“Joe Quinn, a spotter for the N. Y. Yellow Journal was showing a few scabs that were hired what to do and giving directions. He says to a few of them, ‘Now you go to Jersey City, and you to the bridge, and you go to South Ferry,’ and before he knew it he was hit by stones and sticks, so they had to retreat to yellow-paper offices.”

At noon to-day Madison Square looked like a stage after a stage snow-storm; fragments of the offending papers were all over teh square, blowing in the breeze. Two men had arrived with large bundles of papers. In a moment they were surrounded by newsboys, all wearing signs on their caps as, “Don’t ask a decent boy for a World or Journal,” who took the papers forcibly from the men, and tore them up. One man stood in the background with hands demurely crossed over an abnormal chest development; he was eyed suspiciously by the boys. The fact developed that he had a large bundle of the boycotted papers under his coat. He explained to the boys: “Well, I got ter earn me livin’; I don’t want ter sell de tings, but if I stand on de corner wid ’em I get two dollars; see?”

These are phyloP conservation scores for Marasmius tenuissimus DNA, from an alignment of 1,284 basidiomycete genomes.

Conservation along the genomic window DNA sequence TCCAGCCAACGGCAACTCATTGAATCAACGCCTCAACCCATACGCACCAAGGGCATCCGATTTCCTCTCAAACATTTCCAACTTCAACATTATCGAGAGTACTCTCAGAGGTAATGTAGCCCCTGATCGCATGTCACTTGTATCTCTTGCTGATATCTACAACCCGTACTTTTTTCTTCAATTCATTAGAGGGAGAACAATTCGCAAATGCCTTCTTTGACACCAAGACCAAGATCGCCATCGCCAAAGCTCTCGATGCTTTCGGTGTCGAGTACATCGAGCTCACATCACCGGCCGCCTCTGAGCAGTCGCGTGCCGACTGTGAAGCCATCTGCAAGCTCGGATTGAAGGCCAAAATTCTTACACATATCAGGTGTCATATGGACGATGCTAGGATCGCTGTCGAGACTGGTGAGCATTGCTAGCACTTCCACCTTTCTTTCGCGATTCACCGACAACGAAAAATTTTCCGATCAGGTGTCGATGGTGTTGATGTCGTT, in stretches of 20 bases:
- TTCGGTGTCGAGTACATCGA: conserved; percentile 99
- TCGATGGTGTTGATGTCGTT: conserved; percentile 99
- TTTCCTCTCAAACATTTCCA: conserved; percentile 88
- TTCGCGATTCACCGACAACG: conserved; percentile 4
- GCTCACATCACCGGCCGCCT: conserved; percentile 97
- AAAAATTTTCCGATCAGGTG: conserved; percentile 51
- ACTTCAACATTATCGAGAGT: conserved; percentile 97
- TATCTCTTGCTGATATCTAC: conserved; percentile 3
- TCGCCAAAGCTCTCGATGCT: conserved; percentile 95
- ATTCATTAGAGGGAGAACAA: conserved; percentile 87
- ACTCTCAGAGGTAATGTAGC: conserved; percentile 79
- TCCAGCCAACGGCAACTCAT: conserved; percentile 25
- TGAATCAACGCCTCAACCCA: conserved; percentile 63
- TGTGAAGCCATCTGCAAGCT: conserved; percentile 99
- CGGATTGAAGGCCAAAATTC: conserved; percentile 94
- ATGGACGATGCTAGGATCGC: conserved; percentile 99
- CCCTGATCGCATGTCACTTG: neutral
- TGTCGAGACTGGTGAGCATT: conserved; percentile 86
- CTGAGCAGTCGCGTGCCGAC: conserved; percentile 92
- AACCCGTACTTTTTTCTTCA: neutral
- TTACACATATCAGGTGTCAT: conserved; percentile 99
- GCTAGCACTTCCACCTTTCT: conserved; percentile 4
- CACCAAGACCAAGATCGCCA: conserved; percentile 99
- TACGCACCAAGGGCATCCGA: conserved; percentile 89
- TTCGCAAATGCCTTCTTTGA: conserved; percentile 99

A large crowd of people collected on the scene, but were dispersed by four policemen. At Twenty-first street a large boy also stood, holding about fifty Journals. Suddenly a small arm reached up and grabbed the bundle of papers, and a shrill voice said, “Hey wot yer doin’?” and another confiscation took

Frankfort Street was crowded this morning with groups of strikers jubilant over the fact that over a dozen drivers of World wagons had quit work. “It’s a great think,” said a freckled-faced lad, waving a ragged cap in the air.